The psychological test the Minneapolis Police Department uses to screen applicants is biased against minorities, according to some police officers. They claim the psychologists who run the screening program may be harder on minority candidates than whites.
In response, the department has agreed to review its screening process.
Unlikeand physical fitness tests, the Minneapolis P.D. outsources psychological testing, a process critics claim is not transparent.
Psychologists judge candidates based on 10 criteria including social competence, ability to work as part of a team, tolerance for stress and assertiveness. The psychologists then make a recommendation for each individual.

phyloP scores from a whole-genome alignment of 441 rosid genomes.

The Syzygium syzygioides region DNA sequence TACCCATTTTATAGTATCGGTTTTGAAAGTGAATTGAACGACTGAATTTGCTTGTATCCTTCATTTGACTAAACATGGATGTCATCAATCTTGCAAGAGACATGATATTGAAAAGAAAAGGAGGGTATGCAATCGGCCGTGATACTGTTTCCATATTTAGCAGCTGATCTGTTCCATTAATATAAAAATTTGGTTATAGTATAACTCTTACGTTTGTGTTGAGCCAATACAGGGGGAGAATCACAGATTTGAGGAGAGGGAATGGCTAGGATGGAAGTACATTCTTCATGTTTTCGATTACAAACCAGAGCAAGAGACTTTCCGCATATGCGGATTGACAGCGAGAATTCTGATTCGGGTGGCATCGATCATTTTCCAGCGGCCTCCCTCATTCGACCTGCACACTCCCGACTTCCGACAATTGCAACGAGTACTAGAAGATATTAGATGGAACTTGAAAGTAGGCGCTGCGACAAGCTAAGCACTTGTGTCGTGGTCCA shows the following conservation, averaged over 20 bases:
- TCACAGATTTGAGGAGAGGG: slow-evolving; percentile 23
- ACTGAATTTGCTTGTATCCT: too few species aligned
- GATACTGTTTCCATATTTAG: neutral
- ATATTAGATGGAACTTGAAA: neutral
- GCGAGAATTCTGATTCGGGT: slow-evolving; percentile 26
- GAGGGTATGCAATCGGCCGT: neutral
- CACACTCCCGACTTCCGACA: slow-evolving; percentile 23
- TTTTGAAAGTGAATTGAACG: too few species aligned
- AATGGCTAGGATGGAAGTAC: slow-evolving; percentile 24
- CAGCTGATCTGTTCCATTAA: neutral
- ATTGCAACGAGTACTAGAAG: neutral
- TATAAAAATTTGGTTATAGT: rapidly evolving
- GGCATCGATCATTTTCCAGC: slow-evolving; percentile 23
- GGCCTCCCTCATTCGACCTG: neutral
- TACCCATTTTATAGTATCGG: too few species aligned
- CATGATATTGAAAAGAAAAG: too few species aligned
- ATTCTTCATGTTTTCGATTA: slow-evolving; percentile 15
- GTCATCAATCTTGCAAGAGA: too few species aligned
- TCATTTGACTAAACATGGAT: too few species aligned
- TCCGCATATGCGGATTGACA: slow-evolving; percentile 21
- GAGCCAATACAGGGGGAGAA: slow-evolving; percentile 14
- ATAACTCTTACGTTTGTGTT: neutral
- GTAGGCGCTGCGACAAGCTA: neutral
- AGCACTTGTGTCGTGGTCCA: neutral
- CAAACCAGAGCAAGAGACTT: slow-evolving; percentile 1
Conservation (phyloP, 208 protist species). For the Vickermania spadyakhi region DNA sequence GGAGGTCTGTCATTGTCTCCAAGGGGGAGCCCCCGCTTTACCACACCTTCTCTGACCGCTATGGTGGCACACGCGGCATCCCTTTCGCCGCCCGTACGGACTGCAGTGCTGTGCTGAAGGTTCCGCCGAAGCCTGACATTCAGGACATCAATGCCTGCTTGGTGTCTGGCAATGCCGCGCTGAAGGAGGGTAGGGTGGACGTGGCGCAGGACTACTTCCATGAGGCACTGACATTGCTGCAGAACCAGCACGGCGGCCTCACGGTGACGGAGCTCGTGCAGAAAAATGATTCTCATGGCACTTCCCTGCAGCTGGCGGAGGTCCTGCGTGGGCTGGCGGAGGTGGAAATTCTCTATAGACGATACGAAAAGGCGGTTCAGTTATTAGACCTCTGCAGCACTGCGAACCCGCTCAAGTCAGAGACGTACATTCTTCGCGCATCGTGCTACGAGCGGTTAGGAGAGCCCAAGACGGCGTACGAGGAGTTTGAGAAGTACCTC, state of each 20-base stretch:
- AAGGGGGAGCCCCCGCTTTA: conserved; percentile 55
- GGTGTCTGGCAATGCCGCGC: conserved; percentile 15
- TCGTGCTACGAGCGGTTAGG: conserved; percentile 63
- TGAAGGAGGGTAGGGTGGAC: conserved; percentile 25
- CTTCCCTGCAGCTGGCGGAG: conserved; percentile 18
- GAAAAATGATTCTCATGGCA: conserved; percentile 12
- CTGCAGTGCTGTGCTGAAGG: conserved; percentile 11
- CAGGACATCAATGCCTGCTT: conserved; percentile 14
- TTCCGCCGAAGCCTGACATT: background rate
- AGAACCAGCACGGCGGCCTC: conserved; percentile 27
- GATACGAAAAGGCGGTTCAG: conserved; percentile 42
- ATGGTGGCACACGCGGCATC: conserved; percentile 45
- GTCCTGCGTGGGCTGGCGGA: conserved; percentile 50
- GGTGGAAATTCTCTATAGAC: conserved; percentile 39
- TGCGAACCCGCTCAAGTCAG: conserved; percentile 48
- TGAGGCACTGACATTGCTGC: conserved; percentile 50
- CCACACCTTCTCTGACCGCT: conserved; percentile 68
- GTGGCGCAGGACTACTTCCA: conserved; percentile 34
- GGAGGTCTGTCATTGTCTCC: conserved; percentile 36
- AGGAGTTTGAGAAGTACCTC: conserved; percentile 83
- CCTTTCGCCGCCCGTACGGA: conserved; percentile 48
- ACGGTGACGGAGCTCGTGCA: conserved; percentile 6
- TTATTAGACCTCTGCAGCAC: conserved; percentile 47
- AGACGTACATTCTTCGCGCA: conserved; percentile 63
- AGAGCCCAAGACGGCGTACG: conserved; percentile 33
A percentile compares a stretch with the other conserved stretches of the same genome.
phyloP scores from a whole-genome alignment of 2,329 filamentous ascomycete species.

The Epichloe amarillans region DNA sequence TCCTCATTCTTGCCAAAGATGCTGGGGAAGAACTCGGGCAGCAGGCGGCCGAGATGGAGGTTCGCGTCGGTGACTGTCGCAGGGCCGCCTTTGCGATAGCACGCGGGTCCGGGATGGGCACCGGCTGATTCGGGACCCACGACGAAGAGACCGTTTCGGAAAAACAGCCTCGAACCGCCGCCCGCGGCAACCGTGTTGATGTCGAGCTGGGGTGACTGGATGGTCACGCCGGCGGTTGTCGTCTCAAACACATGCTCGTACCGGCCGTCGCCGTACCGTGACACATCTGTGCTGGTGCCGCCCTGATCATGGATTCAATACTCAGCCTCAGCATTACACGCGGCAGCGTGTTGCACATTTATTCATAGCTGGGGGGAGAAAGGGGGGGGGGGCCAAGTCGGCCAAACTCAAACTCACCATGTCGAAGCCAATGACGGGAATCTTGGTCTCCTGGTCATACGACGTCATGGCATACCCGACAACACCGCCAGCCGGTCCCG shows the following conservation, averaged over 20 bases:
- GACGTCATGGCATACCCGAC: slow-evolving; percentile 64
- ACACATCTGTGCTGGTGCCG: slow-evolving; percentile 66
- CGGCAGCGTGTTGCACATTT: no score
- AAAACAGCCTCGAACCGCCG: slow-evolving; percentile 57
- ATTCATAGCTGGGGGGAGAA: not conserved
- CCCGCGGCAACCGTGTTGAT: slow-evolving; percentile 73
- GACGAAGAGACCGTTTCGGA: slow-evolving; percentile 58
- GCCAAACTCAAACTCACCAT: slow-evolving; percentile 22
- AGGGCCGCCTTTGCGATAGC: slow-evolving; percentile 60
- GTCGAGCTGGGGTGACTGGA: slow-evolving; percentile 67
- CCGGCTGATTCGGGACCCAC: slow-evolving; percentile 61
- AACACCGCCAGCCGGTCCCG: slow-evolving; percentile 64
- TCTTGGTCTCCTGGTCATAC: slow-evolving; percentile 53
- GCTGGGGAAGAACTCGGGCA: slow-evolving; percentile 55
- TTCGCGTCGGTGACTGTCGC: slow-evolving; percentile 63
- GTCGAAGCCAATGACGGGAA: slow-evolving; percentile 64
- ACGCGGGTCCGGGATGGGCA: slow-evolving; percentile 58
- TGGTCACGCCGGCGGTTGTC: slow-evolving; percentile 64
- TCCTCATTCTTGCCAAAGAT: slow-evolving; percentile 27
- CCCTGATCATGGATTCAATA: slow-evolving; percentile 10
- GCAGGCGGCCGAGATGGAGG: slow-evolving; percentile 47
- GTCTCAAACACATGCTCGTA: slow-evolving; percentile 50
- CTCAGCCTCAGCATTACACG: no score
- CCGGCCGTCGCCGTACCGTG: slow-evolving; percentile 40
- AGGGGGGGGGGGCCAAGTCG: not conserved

Lt. Bob Kroll, who heads the police union, told the Minneapolis Star Tribune that the process operated under a “big cloak of secrecy.” He urged the department to review the process and determine where candidates were failing.
Despite recent progress, the MPD still does not reflect the diversity of the Minneapolis community. While the city is 18% black, only 8% of police officers are. Hispanics and Asians face similar gaps.
The officers alleging bias say a process that disproportionately screens out minorities puts the department at a recruiting disadvantage compared with other police forces in the region.
MPD officials note that police behavior is under far closer scrutiny now than in the past and the department is looking for the best way to screen out potential bad apples.
In 2014, the department returned 42 recruits to the eligible rolls after they alleged bias in the hiring process.
Note: Employers must always check screening procedures for bias. If the process appears to disproportionately affect minorities, the employer must search for a less discriminatory way to accomplish the same goal.